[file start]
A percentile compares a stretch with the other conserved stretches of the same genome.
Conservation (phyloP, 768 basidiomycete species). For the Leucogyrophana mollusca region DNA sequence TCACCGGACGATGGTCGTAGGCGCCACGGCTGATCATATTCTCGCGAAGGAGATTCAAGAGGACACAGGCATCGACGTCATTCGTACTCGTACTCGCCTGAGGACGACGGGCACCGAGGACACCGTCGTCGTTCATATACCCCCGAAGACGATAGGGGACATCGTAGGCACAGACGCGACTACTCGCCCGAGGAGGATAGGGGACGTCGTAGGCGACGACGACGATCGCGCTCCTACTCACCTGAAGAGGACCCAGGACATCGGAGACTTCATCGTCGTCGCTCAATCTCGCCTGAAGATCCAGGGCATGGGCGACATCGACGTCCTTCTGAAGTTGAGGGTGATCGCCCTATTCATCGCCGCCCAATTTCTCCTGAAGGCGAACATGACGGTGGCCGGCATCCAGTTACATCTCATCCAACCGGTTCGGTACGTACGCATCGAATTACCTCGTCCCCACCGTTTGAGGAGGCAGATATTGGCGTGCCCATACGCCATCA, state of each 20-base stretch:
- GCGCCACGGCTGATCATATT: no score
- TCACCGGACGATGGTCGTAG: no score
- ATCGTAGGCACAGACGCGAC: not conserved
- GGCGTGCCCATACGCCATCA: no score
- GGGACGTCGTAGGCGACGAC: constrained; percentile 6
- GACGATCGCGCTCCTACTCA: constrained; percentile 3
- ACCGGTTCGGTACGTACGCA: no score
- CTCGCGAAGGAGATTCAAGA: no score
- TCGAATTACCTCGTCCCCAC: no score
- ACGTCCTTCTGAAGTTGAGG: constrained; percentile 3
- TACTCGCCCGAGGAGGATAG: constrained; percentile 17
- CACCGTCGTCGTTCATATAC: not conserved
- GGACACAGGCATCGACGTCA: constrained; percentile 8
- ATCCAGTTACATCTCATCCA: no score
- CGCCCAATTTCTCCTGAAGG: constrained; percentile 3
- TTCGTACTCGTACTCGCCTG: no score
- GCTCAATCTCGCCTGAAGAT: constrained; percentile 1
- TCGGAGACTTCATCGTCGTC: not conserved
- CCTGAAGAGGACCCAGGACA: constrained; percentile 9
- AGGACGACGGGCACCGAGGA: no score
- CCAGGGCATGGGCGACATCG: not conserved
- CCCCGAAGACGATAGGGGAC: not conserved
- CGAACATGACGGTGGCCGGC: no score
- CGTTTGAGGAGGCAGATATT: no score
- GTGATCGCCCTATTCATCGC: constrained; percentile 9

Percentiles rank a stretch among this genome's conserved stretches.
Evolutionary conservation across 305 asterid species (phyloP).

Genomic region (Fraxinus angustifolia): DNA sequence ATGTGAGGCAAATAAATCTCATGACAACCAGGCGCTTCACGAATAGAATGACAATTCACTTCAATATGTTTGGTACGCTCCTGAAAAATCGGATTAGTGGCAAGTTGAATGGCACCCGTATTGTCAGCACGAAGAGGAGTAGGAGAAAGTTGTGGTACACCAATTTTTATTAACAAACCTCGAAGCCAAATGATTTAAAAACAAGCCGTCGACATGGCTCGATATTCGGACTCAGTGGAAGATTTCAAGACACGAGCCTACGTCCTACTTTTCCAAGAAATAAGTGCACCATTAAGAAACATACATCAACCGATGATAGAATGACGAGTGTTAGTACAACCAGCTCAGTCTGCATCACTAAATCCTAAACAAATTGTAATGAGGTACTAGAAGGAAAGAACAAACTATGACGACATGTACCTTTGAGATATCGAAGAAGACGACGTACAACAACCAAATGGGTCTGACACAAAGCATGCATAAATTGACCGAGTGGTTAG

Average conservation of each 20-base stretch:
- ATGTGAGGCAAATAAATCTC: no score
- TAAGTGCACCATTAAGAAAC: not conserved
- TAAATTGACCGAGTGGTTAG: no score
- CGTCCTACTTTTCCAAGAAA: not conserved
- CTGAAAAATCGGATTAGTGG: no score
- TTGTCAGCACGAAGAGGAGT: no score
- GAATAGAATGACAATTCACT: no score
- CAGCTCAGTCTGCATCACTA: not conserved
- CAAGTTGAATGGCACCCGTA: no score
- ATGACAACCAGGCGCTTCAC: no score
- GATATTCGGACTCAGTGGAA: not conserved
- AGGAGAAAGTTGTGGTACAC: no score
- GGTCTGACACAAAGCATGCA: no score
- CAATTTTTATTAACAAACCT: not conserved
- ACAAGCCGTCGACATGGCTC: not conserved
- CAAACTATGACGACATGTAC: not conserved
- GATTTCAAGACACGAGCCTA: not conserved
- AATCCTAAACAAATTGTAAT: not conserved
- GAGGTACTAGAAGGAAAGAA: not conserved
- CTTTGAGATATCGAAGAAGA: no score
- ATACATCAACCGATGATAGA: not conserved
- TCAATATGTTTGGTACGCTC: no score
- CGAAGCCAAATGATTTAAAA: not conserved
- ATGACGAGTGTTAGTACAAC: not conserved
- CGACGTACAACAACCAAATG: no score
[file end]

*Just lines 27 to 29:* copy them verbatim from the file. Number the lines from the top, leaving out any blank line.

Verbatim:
- GTGATCGCCCTATTCATCGC: constrained; percentile 9

Percentiles rank a stretch among this genome's conserved stretches.
Evolutionary conservation across 305 asterid species (phyloP).